Key target responsible for triggering detrimental effects in brain trauma identified
Jul 25, 2013 - 4:00:00 AM
Researchers studying a type of cell found in the trillions in our brain have made an important discovery as to how it responds to brain injury and disease such as stroke. A University of Bristol team has identified proteins which trigger the processes that underlie how astrocyte cells respond to neurological trauma.
The star-shaped astrocytes, which outnumber neurons in humans, are a type of glial cell that comprise one of two main categories of cell found in the brain along with neurons. The cells, which have branched extensions that reach synapses (the connections between neurons) blood vessels, and neighbouring astrocytes, play a pivotal role in almost all aspects of brain function by supplying physical and nutritional support for neurons. They also contribute to the communication between neurons and the response to injury.
However, the cells are also known to trigger both beneficial and detrimental effects in response to neurological trauma. When the brain is subjected to injury or disease, the cells react in a number of ways, including a change in shape. In severe cases, the altered cells form a scar, which is thought to have beneficial, as well as detrimental effects by allowing prompt repair of the blood-brain barrier, and limiting cell death, but also impairing the regeneration of nerve fibres and the effective incorporation of neuronal grafts - where additional neuronal cells are added to the injured site.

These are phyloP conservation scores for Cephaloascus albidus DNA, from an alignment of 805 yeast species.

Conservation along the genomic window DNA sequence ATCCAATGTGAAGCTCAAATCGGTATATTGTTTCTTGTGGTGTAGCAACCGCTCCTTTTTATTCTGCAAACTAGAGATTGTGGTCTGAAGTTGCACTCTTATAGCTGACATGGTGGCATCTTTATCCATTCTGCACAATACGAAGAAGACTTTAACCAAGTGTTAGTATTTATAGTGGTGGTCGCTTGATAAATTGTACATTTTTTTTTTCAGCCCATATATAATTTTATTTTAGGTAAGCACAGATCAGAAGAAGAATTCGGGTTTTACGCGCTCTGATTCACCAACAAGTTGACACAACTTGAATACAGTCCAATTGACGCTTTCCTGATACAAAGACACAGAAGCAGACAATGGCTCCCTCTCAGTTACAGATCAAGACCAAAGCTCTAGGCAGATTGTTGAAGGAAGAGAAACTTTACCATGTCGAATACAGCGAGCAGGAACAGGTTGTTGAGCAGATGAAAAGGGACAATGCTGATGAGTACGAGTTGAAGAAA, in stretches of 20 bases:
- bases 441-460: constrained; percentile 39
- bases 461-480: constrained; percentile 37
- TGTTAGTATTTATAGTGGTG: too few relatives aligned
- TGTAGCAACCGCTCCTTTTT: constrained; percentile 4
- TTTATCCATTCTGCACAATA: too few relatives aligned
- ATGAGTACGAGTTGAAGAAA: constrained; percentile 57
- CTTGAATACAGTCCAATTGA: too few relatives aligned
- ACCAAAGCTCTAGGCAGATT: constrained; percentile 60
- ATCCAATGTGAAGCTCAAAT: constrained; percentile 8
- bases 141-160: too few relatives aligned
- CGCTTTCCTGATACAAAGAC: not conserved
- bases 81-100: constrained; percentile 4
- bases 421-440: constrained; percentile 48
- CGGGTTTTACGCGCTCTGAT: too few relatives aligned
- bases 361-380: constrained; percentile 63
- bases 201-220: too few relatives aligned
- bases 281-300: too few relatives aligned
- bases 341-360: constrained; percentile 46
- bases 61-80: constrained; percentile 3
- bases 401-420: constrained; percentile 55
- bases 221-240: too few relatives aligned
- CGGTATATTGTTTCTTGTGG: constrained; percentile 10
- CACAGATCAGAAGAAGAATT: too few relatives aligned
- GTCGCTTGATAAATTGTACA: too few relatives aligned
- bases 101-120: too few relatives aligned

The cells change shape via the regulation of a structural component of the cell called the actin cytoskeleton, which is made up of filaments that shrink and grow to physically manoeuvre parts of the cell. In the lab, the team cultured astrocytes in a dish and were able to make them change shape by chemically or genetically manipulating proteins that control actin, and also by mimicking the environment that the cells would be exposed to during a stroke.
By doing so the team found that very dramatic changes in cell shape were caused by controlling the actin cytoskeleton in the in vitro stroke model. The team also identified additional protein molecules that control this process, suggesting that a complex mechanism is involved.
Dr Jonathan Hanley from the University's School of Biochemistry said: Our findings are crucial to our understanding of how the brain responds to many disorders that affect millions of people every year. Until now, the details of the actin-based mechanisms that control astrocyte morphology were unknown, so we anticipate that our work will lead to future discoveries about this important process.
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